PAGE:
This week Seth Godin wrote a blog post that include this gem:
Remarkable work often comes from making choices when everyone else feels as though there is no choice.
Also this week, Venkatesh Rao wrote a thoughtful article about how the middle class lives on financial autopilot and how he’s becoming more deliberate in spending his money.
One thought on “You have more choices than you think”
One of my teachers I recall most fondly was a middle school social studies teacher. He taught us about civil disobedience and thinking and acting for ourselves. These days he might be run out of town on a rail.
The main think he impressed on us was that we always have a choice, as long as we are willing to accept the consequences. Even when someone has a gun pointed to your head, you still have a choice. He pointed out that he violated the speed limit on freeways (not too dangerous in Iowa shortly after the speed limit was reduced to 55 MPH) but was willing to pay the fine for a speeding ticket. These days I think his main point was that in his opinion, it was not appropriate to say “I had no choice” when questioned about obeying unjust laws, such as racial segregation, or (God forbid) racial genocide. I think his point was for us to recognize that we do always have a choice, and if we choose to go along with unjust laws or orders that we should recognize that we made that coice because we were not willing to accept the consequences of making another choice. I don’t think he would automatically condemn those who make the choice to comply, especially when the consequences are dire and the stakes not too high, but wanted us to recognize and assess the situation rather than choosing to comply by default because it seems we have no choice.
Another experience I’ll always treasure from his class was when he divided the class in two to have quiz competition about social studies, like a college bowl. He split us down the middle, into those sitting on the right hand side and those on the left hand side. In pairs, one student from each side would come to the front of the class, and the two competed to answer his questions correctly.
After a few questions, we noticed that our guys were losing often, even when their answers were undoubtedly correct. The other side was winning often no matter how they answered. After a few more questions, we knew it was intentional. So we refused to continue participating, telling him he was being unfair. When he insisted we had to continue playing, we refused to move and chanted about how the game was unfair. Not only our side, but the other side also refused to participate.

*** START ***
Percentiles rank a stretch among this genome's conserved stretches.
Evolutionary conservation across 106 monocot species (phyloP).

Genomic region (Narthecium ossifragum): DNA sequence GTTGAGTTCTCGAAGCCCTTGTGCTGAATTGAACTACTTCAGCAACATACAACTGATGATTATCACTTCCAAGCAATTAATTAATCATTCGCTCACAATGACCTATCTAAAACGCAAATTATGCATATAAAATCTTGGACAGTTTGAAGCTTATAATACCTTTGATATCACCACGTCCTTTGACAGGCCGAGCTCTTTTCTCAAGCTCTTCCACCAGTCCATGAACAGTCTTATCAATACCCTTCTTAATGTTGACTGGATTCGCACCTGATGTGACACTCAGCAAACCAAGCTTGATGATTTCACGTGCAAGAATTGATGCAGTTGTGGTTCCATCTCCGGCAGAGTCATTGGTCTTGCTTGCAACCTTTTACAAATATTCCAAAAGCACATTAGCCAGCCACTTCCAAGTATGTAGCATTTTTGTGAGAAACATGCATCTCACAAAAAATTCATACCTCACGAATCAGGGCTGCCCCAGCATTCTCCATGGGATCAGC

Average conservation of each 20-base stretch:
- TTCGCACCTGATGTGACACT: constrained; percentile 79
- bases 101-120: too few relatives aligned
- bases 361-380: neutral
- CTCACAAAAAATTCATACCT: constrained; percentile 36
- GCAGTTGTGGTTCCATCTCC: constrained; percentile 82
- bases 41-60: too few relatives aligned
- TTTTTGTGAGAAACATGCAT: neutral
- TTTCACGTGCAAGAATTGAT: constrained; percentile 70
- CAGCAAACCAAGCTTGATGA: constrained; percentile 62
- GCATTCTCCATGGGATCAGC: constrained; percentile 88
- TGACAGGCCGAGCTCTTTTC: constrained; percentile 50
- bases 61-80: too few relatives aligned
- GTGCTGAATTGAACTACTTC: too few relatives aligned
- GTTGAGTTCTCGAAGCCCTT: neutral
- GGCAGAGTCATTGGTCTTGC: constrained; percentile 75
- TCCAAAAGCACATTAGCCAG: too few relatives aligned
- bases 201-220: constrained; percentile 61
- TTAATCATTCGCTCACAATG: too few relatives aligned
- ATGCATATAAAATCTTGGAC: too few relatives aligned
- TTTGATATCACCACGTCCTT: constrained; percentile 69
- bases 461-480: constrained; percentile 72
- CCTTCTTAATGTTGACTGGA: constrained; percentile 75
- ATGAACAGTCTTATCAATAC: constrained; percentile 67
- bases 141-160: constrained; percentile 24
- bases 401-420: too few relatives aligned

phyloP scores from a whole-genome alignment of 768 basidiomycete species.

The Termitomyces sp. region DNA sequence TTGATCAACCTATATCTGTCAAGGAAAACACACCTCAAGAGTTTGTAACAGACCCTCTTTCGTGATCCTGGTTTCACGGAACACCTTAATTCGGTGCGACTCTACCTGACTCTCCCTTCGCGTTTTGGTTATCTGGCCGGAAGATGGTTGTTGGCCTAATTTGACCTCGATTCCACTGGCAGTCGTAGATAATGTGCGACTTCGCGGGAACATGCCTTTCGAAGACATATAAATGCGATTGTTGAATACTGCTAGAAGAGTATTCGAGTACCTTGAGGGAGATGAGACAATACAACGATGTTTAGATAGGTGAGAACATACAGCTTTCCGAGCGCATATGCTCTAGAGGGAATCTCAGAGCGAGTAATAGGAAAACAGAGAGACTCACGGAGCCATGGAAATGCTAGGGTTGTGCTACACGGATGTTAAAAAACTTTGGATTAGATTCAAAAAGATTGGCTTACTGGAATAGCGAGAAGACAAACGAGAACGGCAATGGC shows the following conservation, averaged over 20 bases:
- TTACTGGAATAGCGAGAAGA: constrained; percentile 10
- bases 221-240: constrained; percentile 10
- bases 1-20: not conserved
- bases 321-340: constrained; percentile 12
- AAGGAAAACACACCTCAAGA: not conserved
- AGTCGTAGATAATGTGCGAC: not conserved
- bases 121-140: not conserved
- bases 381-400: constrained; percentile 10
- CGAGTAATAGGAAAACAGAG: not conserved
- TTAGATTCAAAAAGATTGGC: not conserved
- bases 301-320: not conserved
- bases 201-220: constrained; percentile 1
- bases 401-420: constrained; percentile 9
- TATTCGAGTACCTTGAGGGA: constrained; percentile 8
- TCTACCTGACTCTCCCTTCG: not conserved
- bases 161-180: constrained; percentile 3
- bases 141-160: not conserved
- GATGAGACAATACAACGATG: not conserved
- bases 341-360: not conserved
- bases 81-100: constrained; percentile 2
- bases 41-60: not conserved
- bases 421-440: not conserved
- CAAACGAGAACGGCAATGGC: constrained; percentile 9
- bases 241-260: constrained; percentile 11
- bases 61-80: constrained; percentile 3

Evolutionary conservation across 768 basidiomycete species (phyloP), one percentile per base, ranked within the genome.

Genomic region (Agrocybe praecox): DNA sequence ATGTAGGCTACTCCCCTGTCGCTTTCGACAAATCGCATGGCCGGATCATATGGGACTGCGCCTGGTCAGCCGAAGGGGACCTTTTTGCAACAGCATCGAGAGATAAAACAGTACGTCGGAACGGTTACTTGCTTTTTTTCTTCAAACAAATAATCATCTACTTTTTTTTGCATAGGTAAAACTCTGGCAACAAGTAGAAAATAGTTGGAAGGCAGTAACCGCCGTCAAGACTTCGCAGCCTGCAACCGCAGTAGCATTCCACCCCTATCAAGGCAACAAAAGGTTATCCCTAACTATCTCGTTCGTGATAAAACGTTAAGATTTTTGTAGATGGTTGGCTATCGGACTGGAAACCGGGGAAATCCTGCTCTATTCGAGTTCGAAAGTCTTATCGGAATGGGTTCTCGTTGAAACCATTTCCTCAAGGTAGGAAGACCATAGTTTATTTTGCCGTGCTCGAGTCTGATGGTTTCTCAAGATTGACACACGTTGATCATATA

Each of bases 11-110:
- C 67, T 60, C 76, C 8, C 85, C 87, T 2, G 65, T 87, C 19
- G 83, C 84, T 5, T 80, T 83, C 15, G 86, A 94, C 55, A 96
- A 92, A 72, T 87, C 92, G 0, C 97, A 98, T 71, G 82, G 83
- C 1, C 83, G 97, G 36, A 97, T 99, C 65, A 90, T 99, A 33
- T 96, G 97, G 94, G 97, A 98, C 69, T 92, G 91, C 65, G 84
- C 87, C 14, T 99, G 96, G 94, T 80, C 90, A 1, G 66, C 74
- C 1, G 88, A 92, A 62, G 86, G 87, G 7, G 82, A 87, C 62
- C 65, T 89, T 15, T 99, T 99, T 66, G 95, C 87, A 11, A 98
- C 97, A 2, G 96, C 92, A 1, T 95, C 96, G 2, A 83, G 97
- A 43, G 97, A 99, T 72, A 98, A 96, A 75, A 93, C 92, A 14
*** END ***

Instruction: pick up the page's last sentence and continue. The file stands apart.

I think he was quite proud about how we conducted ourselves.
That was a great school system. I took a course on government over the summer because I was going to be out of the country for a year, and had to meet the graduation requirements. In the class we held a mock election. The “party” I was with had some funny free thinkers, including the guy who published the school’s underground newspaper. We decided to stage a coup d’etat, and on the day that the election was to be held one guy “took over” the school’s PA system, and the rest of us stood up with bandanas over our faces and toy machine guns at the ready. The PA guy announced he was dictator for life. All of the other students were hacked off that their campaining was for nothing, but the teachers (there were two of them) could hardly keep a straight face. The PA guy was duly recorded as winning the election.
I would never have guessed it then, but I think we had a lot more freedom in those days than kids do today. These days even bringing an obviously harmless toy gun would probably get everyone expelled, never mind “taking over” the PA, even during the summer with only two classes being held.